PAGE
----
Review: The Fault in our Stars

FaultinOurStars

Who doesn’t love reading about two well-crafted characters in an us-against-the-world (death) story? “The Fault in our Stars” is endearing in the way the protagonists face their mortality, and their otherness amongst those who don’t have to LIVE FOR TODAY or feel like a side effect of life, through frank discussions of their respective experiences and flirtatious interactions with each other.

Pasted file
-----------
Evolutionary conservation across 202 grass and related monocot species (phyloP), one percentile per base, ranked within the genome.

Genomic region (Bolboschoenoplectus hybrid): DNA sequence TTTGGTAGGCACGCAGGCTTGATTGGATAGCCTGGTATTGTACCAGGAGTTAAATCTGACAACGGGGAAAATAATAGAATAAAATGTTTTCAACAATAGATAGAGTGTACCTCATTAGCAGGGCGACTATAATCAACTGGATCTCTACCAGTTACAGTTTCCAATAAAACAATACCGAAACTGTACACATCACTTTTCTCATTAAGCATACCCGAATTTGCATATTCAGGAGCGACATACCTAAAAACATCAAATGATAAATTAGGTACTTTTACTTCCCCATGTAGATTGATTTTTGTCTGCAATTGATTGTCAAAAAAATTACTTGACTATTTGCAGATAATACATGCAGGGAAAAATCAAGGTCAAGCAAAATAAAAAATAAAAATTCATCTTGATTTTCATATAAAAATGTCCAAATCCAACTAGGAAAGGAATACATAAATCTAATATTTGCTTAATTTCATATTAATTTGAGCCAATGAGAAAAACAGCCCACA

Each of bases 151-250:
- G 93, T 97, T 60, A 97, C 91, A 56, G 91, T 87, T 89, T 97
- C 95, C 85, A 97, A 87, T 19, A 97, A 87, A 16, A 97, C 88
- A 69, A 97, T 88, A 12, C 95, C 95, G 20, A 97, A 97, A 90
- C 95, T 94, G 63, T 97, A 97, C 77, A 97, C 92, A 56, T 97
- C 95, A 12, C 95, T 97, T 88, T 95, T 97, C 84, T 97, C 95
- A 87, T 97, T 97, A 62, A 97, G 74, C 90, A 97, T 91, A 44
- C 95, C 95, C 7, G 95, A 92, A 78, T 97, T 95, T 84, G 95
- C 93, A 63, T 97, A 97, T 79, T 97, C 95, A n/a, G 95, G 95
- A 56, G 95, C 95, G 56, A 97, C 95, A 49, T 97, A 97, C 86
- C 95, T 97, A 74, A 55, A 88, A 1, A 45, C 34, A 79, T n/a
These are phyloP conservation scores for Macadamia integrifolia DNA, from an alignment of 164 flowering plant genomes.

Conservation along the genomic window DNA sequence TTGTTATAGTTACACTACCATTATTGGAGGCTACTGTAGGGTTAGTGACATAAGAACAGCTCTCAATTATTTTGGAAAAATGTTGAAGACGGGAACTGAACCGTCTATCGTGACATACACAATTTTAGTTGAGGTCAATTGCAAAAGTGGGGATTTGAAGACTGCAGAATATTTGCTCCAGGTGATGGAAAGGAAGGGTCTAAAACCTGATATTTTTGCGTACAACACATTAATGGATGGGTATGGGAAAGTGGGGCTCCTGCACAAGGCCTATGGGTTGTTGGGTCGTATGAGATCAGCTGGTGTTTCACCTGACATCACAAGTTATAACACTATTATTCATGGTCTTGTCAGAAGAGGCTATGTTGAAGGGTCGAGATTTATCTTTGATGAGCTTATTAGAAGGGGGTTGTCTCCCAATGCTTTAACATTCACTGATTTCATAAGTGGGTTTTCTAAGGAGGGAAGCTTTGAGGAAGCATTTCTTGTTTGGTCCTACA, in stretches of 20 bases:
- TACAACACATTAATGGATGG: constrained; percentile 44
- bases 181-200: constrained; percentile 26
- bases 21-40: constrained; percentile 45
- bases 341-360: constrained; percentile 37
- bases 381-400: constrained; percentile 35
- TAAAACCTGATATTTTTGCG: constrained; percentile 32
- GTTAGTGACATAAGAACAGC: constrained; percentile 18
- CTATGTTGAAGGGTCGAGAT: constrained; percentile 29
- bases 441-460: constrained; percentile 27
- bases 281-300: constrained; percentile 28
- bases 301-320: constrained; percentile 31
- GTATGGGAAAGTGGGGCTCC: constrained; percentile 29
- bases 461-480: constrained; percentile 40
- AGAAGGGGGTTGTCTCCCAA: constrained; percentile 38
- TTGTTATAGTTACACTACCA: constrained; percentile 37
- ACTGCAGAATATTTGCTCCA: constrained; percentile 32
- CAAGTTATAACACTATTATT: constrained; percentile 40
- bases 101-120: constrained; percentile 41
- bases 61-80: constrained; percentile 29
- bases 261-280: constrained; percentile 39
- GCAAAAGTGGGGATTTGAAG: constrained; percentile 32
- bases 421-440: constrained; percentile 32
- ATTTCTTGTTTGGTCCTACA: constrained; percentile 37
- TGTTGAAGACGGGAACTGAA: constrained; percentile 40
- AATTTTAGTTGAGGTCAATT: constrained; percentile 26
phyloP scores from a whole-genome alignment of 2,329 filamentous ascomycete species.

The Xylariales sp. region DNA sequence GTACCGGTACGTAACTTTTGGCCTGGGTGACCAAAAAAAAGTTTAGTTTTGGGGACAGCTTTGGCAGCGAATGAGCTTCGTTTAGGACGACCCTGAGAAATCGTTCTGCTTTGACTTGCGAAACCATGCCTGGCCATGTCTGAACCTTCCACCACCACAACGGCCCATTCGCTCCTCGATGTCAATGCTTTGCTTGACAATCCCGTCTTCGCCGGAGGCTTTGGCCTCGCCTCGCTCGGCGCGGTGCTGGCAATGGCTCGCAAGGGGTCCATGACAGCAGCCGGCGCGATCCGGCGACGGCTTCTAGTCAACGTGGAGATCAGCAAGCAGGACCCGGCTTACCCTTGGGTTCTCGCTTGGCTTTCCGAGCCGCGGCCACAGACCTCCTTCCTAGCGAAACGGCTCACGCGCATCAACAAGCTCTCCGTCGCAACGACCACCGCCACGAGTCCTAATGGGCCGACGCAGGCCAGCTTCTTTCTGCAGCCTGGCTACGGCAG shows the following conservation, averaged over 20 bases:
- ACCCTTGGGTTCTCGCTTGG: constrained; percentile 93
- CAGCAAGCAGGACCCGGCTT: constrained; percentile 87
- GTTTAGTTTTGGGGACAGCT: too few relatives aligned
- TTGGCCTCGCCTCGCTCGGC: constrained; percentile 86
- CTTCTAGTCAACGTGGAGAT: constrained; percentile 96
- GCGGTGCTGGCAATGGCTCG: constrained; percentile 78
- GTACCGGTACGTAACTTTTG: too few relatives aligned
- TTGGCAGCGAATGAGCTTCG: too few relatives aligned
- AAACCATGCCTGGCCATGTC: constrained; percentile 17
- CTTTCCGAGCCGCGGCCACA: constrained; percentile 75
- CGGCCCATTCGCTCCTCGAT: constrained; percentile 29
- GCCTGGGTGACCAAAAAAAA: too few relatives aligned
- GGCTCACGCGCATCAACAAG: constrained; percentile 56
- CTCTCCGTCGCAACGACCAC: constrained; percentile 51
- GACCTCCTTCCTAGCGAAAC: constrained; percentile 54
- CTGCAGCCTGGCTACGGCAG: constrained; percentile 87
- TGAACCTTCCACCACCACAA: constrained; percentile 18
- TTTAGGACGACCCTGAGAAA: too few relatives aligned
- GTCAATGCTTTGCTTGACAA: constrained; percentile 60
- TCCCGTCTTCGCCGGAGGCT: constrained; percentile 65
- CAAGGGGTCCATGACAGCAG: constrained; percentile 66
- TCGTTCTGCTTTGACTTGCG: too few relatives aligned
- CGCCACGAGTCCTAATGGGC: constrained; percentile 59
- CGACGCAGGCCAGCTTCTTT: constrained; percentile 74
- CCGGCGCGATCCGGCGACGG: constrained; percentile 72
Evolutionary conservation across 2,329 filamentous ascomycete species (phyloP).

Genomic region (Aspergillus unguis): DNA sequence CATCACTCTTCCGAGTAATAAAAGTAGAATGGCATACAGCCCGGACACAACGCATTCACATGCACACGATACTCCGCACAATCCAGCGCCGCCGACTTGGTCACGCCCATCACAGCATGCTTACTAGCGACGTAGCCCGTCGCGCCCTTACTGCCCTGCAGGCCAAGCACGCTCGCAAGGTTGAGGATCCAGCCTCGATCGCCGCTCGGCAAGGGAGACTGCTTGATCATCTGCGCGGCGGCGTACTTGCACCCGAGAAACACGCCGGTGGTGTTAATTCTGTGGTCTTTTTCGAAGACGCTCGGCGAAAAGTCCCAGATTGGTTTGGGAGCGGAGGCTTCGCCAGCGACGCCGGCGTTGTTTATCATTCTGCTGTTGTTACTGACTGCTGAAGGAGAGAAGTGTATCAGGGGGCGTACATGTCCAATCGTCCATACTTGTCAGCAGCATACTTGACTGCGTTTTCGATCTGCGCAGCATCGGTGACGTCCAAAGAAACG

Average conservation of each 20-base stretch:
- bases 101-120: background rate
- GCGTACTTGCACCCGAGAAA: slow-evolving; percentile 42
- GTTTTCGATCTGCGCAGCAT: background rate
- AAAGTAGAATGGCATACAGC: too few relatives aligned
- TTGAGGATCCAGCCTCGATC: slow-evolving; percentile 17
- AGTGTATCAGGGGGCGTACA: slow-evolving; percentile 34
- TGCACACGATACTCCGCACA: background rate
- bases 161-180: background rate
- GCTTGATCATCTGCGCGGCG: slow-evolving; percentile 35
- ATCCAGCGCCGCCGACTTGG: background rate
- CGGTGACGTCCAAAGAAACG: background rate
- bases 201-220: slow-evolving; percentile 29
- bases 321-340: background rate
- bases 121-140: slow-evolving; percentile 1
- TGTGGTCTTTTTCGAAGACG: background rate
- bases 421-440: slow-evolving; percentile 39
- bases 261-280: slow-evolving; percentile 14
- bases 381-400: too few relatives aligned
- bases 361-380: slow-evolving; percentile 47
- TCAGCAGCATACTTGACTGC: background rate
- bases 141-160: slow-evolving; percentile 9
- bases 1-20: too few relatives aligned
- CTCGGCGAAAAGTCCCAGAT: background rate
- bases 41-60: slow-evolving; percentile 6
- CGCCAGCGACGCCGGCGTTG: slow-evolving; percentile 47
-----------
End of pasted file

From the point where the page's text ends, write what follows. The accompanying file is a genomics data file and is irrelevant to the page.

I was reluctant to read this book because I was worried about a romanticised approach to terminal illness, or a moral copout at the end (“My Sister’s Keeper” still pisses me off when I think about it). While I found the plot and ending predictable, this didn’t lessen the impact of the story.

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